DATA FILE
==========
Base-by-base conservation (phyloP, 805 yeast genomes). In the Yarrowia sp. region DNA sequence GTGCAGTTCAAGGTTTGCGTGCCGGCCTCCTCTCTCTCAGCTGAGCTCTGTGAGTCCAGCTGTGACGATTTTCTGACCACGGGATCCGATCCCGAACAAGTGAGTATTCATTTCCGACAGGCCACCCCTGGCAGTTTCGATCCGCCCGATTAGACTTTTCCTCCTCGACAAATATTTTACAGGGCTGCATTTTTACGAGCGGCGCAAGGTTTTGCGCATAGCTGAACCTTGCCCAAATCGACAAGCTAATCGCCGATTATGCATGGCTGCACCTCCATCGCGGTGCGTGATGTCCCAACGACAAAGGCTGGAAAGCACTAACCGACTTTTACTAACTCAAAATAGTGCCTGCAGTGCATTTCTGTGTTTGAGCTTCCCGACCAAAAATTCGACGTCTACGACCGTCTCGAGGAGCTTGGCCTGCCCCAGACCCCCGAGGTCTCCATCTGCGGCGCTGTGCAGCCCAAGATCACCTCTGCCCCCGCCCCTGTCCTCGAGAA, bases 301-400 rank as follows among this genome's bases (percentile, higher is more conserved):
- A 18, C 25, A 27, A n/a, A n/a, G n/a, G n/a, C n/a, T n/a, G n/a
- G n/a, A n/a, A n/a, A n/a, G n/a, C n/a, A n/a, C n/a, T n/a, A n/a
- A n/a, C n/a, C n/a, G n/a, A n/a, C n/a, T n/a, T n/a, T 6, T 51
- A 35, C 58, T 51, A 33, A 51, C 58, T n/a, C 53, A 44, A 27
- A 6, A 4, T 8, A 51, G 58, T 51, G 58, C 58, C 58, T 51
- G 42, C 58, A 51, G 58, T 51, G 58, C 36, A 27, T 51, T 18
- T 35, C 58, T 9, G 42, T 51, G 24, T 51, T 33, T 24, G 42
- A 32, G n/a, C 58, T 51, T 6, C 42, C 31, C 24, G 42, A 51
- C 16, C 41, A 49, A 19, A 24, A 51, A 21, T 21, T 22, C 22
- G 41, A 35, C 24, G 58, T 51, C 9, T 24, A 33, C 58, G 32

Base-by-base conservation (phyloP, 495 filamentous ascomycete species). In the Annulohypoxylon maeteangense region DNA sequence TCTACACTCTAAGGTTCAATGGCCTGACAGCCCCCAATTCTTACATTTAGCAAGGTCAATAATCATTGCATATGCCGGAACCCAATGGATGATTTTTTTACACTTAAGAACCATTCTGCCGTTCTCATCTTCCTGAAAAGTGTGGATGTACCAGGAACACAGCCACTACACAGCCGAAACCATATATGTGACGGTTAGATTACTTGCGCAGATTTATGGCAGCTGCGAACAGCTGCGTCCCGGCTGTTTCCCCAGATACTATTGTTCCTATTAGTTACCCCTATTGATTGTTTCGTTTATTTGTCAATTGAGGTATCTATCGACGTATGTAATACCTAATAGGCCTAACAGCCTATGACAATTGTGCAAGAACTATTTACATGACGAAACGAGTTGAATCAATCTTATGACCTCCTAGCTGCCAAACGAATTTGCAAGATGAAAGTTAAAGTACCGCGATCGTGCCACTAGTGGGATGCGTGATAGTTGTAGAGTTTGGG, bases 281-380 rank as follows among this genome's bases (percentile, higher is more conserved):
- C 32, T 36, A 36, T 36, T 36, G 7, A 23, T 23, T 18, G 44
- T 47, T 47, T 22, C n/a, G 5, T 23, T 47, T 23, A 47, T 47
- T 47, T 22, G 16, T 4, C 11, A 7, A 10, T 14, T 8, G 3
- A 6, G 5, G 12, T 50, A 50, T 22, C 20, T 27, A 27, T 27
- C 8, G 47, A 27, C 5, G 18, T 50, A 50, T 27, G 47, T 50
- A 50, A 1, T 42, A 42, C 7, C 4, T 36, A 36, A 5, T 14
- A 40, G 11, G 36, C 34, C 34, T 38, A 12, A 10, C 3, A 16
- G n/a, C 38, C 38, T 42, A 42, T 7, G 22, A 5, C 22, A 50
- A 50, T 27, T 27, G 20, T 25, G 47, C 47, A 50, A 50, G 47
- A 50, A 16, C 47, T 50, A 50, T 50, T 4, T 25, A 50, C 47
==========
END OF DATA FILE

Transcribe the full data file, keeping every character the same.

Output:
Base-by-base conservation (phyloP, 805 yeast genomes). In the Yarrowia sp. region DNA sequence GTGCAGTTCAAGGTTTGCGTGCCGGCCTCCTCTCTCTCAGCTGAGCTCTGTGAGTCCAGCTGTGACGATTTTCTGACCACGGGATCCGATCCCGAACAAGTGAGTATTCATTTCCGACAGGCCACCCCTGGCAGTTTCGATCCGCCCGATTAGACTTTTCCTCCTCGACAAATATTTTACAGGGCTGCATTTTTACGAGCGGCGCAAGGTTTTGCGCATAGCTGAACCTTGCCCAAATCGACAAGCTAATCGCCGATTATGCATGGCTGCACCTCCATCGCGGTGCGTGATGTCCCAACGACAAAGGCTGGAAAGCACTAACCGACTTTTACTAACTCAAAATAGTGCCTGCAGTGCATTTCTGTGTTTGAGCTTCCCGACCAAAAATTCGACGTCTACGACCGTCTCGAGGAGCTTGGCCTGCCCCAGACCCCCGAGGTCTCCATCTGCGGCGCTGTGCAGCCCAAGATCACCTCTGCCCCCGCCCCTGTCCTCGAGAA, bases 301-400 rank as follows among this genome's bases (percentile, higher is more conserved):
- A 18, C 25, A 27, A n/a, A n/a, G n/a, G n/a, C n/a, T n/a, G n/a
- G n/a, A n/a, A n/a, A n/a, G n/a, C n/a, A n/a, C n/a, T n/a, A n/a
- A n/a, C n/a, C n/a, G n/a, A n/a, C n/a, T n/a, T n/a, T 6, T 51
- A 35, C 58, T 51, A 33, A 51, C 58, T n/a, C 53, A 44, A 27
- A 6, A 4, T 8, A 51, G 58, T 51, G 58, C 58, C 58, T 51
- G 42, C 58, A 51, G 58, T 51, G 58, C 36, A 27, T 51, T 18
- T 35, C 58, T 9, G 42, T 51, G 24, T 51, T 33, T 24, G 42
- A 32, G n/a, C 58, T 51, T 6, C 42, C 31, C 24, G 42, A 51
- C 16, C 41, A 49, A 19, A 24, A 51, A 21, T 21, T 22, C 22
- G 41, A 35, C 24, G 58, T 51, C 9, T 24, A 33, C 58, G 32

Base-by-base conservation (phyloP, 495 filamentous ascomycete species). In the Annulohypoxylon maeteangense region DNA sequence TCTACACTCTAAGGTTCAATGGCCTGACAGCCCCCAATTCTTACATTTAGCAAGGTCAATAATCATTGCATATGCCGGAACCCAATGGATGATTTTTTTACACTTAAGAACCATTCTGCCGTTCTCATCTTCCTGAAAAGTGTGGATGTACCAGGAACACAGCCACTACACAGCCGAAACCATATATGTGACGGTTAGATTACTTGCGCAGATTTATGGCAGCTGCGAACAGCTGCGTCCCGGCTGTTTCCCCAGATACTATTGTTCCTATTAGTTACCCCTATTGATTGTTTCGTTTATTTGTCAATTGAGGTATCTATCGACGTATGTAATACCTAATAGGCCTAACAGCCTATGACAATTGTGCAAGAACTATTTACATGACGAAACGAGTTGAATCAATCTTATGACCTCCTAGCTGCCAAACGAATTTGCAAGATGAAAGTTAAAGTACCGCGATCGTGCCACTAGTGGGATGCGTGATAGTTGTAGAGTTTGGG, bases 281-380 rank as follows among this genome's bases (percentile, higher is more conserved):
- C 32, T 36, A 36, T 36, T 36, G 7, A 23, T 23, T 18, G 44
- T 47, T 47, T 22, C n/a, G 5, T 23, T 47, T 23, A 47, T 47
- T 47, T 22, G 16, T 4, C 11, A 7, A 10, T 14, T 8, G 3
- A 6, G 5, G 12, T 50, A 50, T 22, C 20, T 27, A 27, T 27
- C 8, G 47, A 27, C 5, G 18, T 50, A 50, T 27, G 47, T 50
- A 50, A 1, T 42, A 42, C 7, C 4, T 36, A 36, A 5, T 14
- A 40, G 11, G 36, C 34, C 34, T 38, A 12, A 10, C 3, A 16
- G n/a, C 38, C 38, T 42, A 42, T 7, G 22, A 5, C 22, A 50
- A 50, T 27, T 27, G 20, T 25, G 47, C 47, A 50, A 50, G 47
- A 50, A 16, C 47, T 50, A 50, T 50, T 4, T 25, A 50, C 47